Ever wondered why and how we create the Fun MBTI Type Tables?
How do you best represent yourself to potential employers? How do you bring your professional reputation to the forefront? Up to now, the answer has been to craft and polish a CV. However, we know that prospective employers are likely to spend just eight seconds reading each CV submitted with a job application. The new way to get yourself noticed is to display your qualifications on a site like LinkedIn with the use of digital badges.
Visits to our Personality Matters blog were at an all-time high in 2014, and we covered a wide range of topics in our weekly posts. Over the last 12 months we've talked about the best MBTI-based books and the various resources available for L&D teams. We’ve promoted Movember, and we’ve commented on the Paul Flowers furore. We've also continued to thrive as thought leaders in a diverse range of workplace psychology issues, from recruitment and assessment centres to polarity management. But what are the top five posts that readers have returned to again and again?
Training aids that are memorable and that bring clarity to descriptions of MBTI® type are like gold dust. One of the commonest questions I come across in the various MBTI-related Linked In groups, including OPP’s own OPP Qualified Practitioners, is the plea for good exercises to help illustrate the MBTI preferences and dichotomies.
The point of bringing more fun into MBTI development is to help create impact and make the learning memorable. In order for people to get lasting value from their MBTI experience, we need these concepts to ‘stick’; to be something they take away from the training room and can come back to time and again. With this in mind, we’ve created Typies™.
L&D is a serious business. Get it right, and you can transform an organisation, propelling it to high performance. Get it wrong, and the consequences can be dire.
Dodging the skills gaps, avoiding unwitting bias, and navigating social media ethically and effectively are just some of the ‘icebergs’ awaiting any organisation that sets out on a selection and recruitment journey. Our striking new infographic helps prevent that sinking feeling, summing up the pitfalls and the positives of the selection process.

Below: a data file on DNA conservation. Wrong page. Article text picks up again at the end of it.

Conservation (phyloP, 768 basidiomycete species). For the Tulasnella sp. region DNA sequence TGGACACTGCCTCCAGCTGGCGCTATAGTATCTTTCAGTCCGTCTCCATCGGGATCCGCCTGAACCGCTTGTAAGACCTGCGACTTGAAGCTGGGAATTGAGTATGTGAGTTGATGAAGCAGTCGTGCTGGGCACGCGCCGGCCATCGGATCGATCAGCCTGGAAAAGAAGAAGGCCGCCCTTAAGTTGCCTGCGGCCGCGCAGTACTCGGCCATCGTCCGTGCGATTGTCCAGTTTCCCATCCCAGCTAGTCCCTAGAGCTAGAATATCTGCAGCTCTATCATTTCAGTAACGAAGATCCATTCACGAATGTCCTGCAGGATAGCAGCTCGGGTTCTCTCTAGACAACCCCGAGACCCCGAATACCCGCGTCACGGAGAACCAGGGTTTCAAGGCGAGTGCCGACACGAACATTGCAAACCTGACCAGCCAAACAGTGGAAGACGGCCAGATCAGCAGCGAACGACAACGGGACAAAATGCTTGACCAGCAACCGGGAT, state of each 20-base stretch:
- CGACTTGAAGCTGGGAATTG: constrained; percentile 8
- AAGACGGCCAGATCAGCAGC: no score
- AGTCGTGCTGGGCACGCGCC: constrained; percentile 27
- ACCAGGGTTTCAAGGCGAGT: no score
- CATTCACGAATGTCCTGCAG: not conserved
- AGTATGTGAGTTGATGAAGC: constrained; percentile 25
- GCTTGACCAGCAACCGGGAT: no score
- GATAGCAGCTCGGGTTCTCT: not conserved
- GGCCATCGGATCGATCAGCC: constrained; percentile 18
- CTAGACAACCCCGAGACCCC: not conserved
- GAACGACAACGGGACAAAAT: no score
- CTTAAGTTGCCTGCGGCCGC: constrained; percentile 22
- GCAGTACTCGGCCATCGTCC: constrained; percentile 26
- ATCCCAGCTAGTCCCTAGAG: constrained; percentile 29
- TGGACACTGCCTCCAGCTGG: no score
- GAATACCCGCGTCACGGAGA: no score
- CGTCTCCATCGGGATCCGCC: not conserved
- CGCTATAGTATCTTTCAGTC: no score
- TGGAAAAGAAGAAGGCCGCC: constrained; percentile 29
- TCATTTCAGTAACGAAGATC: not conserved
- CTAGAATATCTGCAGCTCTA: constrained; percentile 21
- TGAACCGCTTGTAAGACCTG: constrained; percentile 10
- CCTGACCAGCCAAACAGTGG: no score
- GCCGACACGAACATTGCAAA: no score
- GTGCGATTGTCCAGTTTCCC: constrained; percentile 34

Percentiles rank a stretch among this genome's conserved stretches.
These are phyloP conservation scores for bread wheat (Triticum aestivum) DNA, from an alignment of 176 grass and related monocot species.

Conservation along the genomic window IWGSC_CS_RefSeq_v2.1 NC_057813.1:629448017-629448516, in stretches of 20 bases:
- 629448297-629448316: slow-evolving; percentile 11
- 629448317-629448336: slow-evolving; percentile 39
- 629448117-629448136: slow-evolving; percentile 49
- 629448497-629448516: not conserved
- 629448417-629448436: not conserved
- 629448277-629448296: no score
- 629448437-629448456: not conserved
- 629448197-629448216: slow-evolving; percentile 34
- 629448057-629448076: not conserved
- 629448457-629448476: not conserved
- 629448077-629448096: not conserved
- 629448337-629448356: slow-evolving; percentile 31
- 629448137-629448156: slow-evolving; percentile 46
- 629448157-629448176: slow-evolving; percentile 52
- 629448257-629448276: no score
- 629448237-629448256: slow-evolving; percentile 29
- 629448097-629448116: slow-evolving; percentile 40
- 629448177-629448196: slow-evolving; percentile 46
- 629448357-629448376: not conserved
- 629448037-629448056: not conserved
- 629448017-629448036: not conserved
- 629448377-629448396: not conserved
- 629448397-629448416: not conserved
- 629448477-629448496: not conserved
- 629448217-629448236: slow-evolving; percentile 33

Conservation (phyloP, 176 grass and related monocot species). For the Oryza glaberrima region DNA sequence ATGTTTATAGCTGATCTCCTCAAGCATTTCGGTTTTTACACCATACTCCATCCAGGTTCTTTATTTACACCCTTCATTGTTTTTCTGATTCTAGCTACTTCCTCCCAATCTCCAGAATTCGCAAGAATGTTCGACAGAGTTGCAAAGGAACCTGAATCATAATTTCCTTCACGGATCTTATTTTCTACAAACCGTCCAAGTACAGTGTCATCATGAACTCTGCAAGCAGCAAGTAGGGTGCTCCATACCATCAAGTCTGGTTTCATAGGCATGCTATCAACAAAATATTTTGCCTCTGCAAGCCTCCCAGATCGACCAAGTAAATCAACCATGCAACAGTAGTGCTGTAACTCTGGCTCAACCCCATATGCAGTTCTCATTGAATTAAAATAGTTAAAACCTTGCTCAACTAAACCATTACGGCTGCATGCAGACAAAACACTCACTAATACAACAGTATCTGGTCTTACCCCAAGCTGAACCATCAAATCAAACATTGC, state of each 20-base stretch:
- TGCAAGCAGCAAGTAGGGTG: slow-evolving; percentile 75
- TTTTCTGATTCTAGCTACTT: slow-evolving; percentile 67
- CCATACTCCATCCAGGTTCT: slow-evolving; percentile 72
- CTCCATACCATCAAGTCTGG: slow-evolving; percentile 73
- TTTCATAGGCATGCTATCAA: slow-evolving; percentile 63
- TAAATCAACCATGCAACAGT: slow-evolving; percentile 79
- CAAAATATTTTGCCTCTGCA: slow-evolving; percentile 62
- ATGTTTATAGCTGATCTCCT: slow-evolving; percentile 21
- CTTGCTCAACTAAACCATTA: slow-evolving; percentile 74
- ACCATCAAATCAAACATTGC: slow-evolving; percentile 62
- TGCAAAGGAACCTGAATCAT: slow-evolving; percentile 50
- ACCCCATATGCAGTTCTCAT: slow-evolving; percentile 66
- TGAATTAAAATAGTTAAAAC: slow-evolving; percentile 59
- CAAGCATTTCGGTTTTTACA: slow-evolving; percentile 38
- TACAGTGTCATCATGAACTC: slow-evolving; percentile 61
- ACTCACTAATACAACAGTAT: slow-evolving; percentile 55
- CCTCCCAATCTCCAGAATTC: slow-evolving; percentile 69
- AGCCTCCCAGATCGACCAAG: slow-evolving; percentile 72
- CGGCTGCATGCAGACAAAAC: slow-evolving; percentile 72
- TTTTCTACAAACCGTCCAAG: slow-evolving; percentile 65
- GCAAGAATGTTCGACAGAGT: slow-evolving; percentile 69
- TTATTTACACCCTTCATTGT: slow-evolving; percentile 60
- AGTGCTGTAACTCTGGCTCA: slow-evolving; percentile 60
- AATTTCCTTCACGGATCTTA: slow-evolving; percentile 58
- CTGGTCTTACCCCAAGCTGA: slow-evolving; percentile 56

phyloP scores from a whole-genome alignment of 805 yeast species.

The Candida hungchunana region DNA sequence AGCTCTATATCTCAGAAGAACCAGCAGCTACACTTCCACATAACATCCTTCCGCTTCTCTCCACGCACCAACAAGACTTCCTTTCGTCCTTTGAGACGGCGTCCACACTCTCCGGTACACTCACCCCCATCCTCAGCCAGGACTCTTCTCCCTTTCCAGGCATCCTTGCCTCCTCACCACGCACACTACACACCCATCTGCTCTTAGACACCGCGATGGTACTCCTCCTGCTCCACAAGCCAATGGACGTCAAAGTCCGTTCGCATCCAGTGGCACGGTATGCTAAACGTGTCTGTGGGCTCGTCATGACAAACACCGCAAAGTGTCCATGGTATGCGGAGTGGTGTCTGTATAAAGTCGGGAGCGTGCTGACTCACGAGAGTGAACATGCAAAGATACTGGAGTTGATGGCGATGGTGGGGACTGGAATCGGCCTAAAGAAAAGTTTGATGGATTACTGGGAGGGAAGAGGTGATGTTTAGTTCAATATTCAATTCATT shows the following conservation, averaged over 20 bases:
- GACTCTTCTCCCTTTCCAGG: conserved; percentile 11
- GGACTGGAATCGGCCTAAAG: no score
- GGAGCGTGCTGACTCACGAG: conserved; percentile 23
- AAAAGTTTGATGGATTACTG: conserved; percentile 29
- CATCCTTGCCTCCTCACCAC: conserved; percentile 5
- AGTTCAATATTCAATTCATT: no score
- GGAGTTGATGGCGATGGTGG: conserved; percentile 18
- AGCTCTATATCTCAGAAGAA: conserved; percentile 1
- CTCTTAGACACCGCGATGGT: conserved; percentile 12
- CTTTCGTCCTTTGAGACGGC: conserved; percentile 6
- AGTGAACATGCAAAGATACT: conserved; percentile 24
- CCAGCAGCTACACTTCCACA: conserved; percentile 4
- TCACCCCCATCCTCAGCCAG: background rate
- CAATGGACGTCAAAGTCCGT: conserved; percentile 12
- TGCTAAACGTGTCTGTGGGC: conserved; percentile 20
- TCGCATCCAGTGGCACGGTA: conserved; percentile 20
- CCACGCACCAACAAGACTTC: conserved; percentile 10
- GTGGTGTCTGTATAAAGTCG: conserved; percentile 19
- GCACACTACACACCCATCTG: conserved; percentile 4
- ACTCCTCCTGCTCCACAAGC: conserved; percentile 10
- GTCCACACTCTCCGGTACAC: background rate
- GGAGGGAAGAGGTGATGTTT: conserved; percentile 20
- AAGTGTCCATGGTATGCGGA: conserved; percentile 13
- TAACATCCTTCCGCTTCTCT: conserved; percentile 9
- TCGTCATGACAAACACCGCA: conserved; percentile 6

Few things in life are free – but OPP has some really cool free resources to support you in your work! To help celebrate our 25 years in the business, we’ve taken a trawl through the various goodies available for zero outlay on our website. They range from white papers and feedback materials to fun quick guides and infographics – many of which can also be found on our practitioner downloads page.
The blog has been increasing in popularity over the last year. We've celebrated 70 years of the MBTI system with posts on best practice, ethics and the diversity of applications; we've blogged about topical events such as the horsemeat scandal, the European elections and Andy Murray's Wimbledon win; and we've continued to thrive as thought leaders in a diverse range of workplace psychology issues, from stress to benchmarking to onboarding and retention. But what are the top five posts that have kept readers coming back again and again?
That’s one of the questions I posed to delegates at the European Association of Test Publishers (E-ATP) at their annual conference two weeks ago. I’ll tell you later how they answered. I was looking at the future of the recruitment industry and how the method of searching for top talent has been changing rapidly over the past two years.
Does your use of Facebook, Twitter, LinkedIn and other social media reflect your MBTI type? Who is most likely to use Facebook in their personal time vs their work time? And how does this compare to the most common type associated with LinkedIn users? This new infographic gives you all the answers!
The surge in social media usage in recent years presents new problems for employers about employees' conduct on such sites.
As stress is becoming an increasingly prominent issue in the lives of so many, we're turning to solitary pursuits for relaxation.
Would you download them?